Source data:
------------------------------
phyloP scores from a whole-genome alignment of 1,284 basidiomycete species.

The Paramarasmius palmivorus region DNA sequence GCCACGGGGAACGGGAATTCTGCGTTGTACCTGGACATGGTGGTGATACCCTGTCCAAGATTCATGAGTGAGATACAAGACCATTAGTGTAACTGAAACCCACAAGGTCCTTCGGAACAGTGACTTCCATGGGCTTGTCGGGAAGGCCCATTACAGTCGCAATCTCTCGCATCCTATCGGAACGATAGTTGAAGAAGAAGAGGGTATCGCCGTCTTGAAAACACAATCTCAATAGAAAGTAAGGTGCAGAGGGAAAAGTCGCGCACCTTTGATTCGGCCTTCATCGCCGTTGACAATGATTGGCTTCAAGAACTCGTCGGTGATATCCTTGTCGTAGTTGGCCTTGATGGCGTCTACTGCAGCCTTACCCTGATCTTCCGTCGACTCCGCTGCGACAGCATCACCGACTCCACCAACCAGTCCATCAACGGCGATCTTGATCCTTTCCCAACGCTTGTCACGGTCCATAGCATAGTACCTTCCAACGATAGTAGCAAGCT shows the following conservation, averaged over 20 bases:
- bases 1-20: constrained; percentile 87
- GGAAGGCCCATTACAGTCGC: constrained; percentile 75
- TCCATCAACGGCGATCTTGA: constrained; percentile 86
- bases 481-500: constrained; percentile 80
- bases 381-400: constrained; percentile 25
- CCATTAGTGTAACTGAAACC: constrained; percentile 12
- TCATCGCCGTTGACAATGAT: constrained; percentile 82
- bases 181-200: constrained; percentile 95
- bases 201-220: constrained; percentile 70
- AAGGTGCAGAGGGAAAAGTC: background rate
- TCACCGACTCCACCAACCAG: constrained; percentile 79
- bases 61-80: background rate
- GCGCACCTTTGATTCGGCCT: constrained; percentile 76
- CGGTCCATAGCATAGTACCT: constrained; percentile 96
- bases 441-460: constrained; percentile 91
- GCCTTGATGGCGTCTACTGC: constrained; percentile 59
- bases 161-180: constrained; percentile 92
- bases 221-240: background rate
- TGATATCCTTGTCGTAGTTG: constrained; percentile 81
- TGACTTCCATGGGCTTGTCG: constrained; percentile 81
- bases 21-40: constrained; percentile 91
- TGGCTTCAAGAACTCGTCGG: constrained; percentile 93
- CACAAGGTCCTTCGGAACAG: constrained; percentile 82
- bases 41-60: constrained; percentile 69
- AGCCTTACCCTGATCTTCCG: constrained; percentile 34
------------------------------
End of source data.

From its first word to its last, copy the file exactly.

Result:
phyloP scores from a whole-genome alignment of 1,284 basidiomycete species.

The Paramarasmius palmivorus region DNA sequence GCCACGGGGAACGGGAATTCTGCGTTGTACCTGGACATGGTGGTGATACCCTGTCCAAGATTCATGAGTGAGATACAAGACCATTAGTGTAACTGAAACCCACAAGGTCCTTCGGAACAGTGACTTCCATGGGCTTGTCGGGAAGGCCCATTACAGTCGCAATCTCTCGCATCCTATCGGAACGATAGTTGAAGAAGAAGAGGGTATCGCCGTCTTGAAAACACAATCTCAATAGAAAGTAAGGTGCAGAGGGAAAAGTCGCGCACCTTTGATTCGGCCTTCATCGCCGTTGACAATGATTGGCTTCAAGAACTCGTCGGTGATATCCTTGTCGTAGTTGGCCTTGATGGCGTCTACTGCAGCCTTACCCTGATCTTCCGTCGACTCCGCTGCGACAGCATCACCGACTCCACCAACCAGTCCATCAACGGCGATCTTGATCCTTTCCCAACGCTTGTCACGGTCCATAGCATAGTACCTTCCAACGATAGTAGCAAGCT shows the following conservation, averaged over 20 bases:
- bases 1-20: constrained; percentile 87
- GGAAGGCCCATTACAGTCGC: constrained; percentile 75
- TCCATCAACGGCGATCTTGA: constrained; percentile 86
- bases 481-500: constrained; percentile 80
- bases 381-400: constrained; percentile 25
- CCATTAGTGTAACTGAAACC: constrained; percentile 12
- TCATCGCCGTTGACAATGAT: constrained; percentile 82
- bases 181-200: constrained; percentile 95
- bases 201-220: constrained; percentile 70
- AAGGTGCAGAGGGAAAAGTC: background rate
- TCACCGACTCCACCAACCAG: constrained; percentile 79
- bases 61-80: background rate
- GCGCACCTTTGATTCGGCCT: constrained; percentile 76
- CGGTCCATAGCATAGTACCT: constrained; percentile 96
- bases 441-460: constrained; percentile 91
- GCCTTGATGGCGTCTACTGC: constrained; percentile 59
- bases 161-180: constrained; percentile 92
- bases 221-240: background rate
- TGATATCCTTGTCGTAGTTG: constrained; percentile 81
- TGACTTCCATGGGCTTGTCG: constrained; percentile 81
- bases 21-40: constrained; percentile 91
- TGGCTTCAAGAACTCGTCGG: constrained; percentile 93
- CACAAGGTCCTTCGGAACAG: constrained; percentile 82
- bases 41-60: constrained; percentile 69
- AGCCTTACCCTGATCTTCCG: constrained; percentile 34